While on the ambiguous governance standards at SEBI, most people have forgotten Dr Mohan Gopal,...
The Indian Railways is testing the anti-collision system with only two of the original four devices planned for each train, ostensibly to save money. But this could compromise its performance, preparing the ground for the purchase of expensive foreign technology
The Indian Railways is conducting field adoption tests for its indigenously developed and patented anti-collision device (ACD). But the man who invented the technology says that the manner in which the trials are being conducted, it appears there is a plan to scuttle the devices, in order to buy some new, perhaps more expensive technology.
It has been reported that with an aim to save costs, the Railways is planning to remove the ACD from the guard van and the mid-section of the locomotive, as well as doing away with the repeater ACD tower. According to Rajaram Bojji (better known as B Rajaram), former managing director of Konkan Railway who also invented the ACD technology, such a move would seriously compromise reliability and availability of inter-communication between ACDs, rendering them incapable of delivering assured protection to trains on double lines and at level crossing gates. Removing the ACDs from the guard van and the mid-section would affect the working principle of the system as it is a network of four ACDs combined. “With only two ACDs instead of four, the devices are compromised to a lower level of performance,” he said.
“Cutting down 50% of the ACDs in the network reduces the ACD functionality and integrity very severely. Rear-end collisions and upgrading to moving block systems, operational unpredictability of cutting and joining train units at stations, are scenarios that are addressed by the provision of the guard ACD,” Mr Bojji explained.
“Actually there are 550 dimensions in the software simulation and without taking into account the impact, administratively taking such a major decision is truly amazing. That means, what is being tested is not the proven ACD of the North Frontier (NF) Railway, but experiments for some new product with degraded functionality and performance,” he said.
The Indian Railways is relying heavily on the track circuits and not on the ACDs in the guard van. “A non-interlocked working system will seriously affect ACDs and its presence would be nullified. Latency in communication will also delay the decision-making in the ACD. So removing the guard ACD and building up reliance on track circuits seriously compromises the integrity of the ACD network,” the former chief of Konkan Railway said.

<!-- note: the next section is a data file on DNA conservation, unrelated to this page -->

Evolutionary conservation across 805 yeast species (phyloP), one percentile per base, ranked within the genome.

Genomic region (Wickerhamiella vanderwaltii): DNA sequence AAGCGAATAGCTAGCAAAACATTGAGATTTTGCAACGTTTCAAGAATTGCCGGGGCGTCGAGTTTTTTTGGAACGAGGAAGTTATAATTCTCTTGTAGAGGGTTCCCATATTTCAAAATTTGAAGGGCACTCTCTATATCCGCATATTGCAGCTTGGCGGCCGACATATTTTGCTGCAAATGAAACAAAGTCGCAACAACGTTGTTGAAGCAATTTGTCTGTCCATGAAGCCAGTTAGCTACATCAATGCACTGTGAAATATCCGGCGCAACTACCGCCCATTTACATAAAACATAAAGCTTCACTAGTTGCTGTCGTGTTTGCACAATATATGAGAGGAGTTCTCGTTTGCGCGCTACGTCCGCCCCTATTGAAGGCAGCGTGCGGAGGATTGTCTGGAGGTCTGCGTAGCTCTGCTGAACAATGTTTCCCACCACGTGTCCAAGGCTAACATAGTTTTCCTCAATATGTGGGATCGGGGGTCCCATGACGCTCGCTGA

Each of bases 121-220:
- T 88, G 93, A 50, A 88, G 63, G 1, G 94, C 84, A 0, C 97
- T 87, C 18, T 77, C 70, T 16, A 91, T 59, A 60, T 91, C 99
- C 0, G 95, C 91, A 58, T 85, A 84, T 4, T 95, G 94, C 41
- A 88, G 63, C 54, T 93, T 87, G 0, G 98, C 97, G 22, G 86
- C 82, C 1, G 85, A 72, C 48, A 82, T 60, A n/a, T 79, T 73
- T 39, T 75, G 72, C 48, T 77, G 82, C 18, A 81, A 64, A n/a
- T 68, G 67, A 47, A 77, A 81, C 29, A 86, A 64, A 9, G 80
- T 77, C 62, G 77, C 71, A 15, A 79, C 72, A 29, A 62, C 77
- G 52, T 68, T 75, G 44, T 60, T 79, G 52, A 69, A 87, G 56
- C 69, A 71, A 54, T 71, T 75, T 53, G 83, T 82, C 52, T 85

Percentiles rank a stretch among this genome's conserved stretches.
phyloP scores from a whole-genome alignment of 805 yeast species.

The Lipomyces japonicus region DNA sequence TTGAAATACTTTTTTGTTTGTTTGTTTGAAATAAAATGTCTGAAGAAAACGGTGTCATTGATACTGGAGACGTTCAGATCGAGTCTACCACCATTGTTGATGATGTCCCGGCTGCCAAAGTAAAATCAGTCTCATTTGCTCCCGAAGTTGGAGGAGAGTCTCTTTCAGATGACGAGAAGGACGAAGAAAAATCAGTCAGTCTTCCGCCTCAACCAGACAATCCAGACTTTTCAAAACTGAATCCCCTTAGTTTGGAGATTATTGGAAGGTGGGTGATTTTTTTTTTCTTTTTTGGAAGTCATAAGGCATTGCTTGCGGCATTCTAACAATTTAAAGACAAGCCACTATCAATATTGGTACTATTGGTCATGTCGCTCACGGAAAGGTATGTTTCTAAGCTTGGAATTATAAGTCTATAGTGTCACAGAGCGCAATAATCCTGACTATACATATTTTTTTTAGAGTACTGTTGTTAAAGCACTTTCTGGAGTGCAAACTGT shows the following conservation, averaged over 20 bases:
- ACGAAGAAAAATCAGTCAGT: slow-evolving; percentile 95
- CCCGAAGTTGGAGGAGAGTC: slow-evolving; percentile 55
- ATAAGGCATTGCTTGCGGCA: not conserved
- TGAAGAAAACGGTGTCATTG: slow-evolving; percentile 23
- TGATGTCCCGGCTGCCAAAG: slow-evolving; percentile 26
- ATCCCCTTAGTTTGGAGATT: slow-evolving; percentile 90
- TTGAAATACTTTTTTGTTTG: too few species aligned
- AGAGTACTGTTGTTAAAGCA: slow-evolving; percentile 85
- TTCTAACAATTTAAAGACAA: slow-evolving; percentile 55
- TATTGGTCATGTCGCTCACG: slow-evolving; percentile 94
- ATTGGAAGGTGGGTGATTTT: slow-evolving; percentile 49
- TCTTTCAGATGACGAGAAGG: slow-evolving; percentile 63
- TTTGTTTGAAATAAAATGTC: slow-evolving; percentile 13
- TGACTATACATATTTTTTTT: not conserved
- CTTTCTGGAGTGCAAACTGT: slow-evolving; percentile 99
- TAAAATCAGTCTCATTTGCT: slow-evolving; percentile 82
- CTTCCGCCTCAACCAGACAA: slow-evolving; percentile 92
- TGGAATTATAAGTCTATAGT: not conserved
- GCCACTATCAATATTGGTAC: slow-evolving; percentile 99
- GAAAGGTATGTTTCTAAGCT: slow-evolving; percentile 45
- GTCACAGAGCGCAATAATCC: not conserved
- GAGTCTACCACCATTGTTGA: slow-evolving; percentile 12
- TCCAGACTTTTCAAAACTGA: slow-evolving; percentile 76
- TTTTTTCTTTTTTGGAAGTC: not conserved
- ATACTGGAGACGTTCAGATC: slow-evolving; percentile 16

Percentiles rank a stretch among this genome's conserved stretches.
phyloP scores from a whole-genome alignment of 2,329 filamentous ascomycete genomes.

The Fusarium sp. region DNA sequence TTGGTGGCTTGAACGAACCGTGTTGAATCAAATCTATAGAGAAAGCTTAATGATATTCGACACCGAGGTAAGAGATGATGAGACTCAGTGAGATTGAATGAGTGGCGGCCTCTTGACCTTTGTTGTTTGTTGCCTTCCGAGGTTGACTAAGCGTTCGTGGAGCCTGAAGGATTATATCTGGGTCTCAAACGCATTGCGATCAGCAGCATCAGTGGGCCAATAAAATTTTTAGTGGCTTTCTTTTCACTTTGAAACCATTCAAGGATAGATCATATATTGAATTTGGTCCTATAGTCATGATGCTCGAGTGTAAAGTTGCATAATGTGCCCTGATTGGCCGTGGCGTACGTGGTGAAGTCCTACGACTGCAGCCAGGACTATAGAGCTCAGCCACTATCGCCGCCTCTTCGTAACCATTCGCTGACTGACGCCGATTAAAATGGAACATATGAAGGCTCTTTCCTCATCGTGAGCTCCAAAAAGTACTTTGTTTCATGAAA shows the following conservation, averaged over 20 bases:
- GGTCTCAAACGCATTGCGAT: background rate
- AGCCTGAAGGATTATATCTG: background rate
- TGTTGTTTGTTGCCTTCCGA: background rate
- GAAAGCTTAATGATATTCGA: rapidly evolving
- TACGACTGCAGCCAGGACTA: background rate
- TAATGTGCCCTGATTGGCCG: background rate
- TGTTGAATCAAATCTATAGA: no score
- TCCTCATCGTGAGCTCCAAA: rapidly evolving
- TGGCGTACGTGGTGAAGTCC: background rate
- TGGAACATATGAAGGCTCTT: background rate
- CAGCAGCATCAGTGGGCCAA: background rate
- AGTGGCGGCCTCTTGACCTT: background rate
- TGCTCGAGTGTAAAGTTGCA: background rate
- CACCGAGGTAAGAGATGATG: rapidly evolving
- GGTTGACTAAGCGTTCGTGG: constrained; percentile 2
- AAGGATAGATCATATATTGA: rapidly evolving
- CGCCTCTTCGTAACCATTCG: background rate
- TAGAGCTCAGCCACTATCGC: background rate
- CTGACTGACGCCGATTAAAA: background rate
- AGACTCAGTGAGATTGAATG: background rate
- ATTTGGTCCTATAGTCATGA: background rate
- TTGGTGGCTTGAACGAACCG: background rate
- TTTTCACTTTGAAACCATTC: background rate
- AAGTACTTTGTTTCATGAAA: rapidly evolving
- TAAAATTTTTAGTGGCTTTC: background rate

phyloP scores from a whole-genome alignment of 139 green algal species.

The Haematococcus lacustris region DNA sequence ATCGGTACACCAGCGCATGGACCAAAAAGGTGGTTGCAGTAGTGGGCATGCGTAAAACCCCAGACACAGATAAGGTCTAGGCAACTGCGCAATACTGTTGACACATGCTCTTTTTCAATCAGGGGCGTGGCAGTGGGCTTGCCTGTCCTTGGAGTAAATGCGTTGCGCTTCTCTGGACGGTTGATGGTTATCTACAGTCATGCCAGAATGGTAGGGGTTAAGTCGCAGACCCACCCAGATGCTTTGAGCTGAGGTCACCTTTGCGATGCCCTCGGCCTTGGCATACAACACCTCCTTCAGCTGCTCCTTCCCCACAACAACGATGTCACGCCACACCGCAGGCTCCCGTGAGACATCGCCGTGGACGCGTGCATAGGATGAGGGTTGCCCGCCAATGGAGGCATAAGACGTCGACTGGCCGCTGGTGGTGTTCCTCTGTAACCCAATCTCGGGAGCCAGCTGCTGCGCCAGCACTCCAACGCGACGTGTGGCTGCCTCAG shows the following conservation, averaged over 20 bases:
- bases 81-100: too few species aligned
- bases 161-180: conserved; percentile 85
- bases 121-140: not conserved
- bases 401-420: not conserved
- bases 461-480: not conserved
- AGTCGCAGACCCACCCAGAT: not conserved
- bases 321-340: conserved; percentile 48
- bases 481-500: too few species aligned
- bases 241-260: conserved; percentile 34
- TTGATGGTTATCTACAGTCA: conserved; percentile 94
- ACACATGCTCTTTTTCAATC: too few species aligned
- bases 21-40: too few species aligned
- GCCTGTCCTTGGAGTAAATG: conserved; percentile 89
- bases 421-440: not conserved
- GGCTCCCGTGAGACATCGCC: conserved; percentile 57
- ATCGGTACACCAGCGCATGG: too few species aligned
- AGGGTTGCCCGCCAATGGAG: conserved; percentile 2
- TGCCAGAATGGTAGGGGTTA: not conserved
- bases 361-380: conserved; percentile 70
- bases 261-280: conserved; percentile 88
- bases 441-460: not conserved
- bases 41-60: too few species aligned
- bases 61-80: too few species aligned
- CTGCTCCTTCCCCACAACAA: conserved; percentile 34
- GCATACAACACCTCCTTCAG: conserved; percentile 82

To adopt the proven ACD system on electrified multiple lines, two issues need to be studied: One is how to fit the equipment in locomotives and guard vans, and two is about how the locomotive electronics and ACD systems interact without interference with each other. Some shielding and earthing issues need to be addressed, Mr Bojji said.
He said that the reception of the global positioning satellite (GPS) under traction wires was already proven in surveys conducted in these areas earlier, but that could be one more item to look at again.
The ACD can be mounted on the locomotive using non-conductive fibreglass with self-locking. As far as fixing the track ID for the multiple electrified lines was concerned, he said, sometimes it could be challenged purely on the deviation count, but this could be solved with the supplemental RFID tags and mounted readers that was provided in the ACD software.
Anti-collision devices (ACDs) are microprocessor-based, communication-capable, GPS-enabled compact devices with special world-recognised, intelligent, self-deducing capability that require no human inputs, but draw strength from networking with each other—mounted on locomotives, at stations, the last vehicle, at level crossing gates and other vulnerable locations.
Earlier, the Indian Railways had decided to adopt the European technology Train Protection Warning System (TPWS) on busy rail routes to avoid collisions.
Mumbai: Ramky Infrastructure, the flagship company of the Ramky Group, had a mixed debut on the stock exchanges today.
The stock opened flat on the Bombay Stock Exchange, against its issue price of Rs450, then slipped over 12% to Rs393.75 in the first hour of trade. It did better on the National Stock Exchange, opening nearly five per cent higher at Rs471.55.
Over 60 lakh shares of the company were traded on the two bourses in the first hour of trade. The Ramky Group is in the business of construction and infrastructure as well as environment and waste management.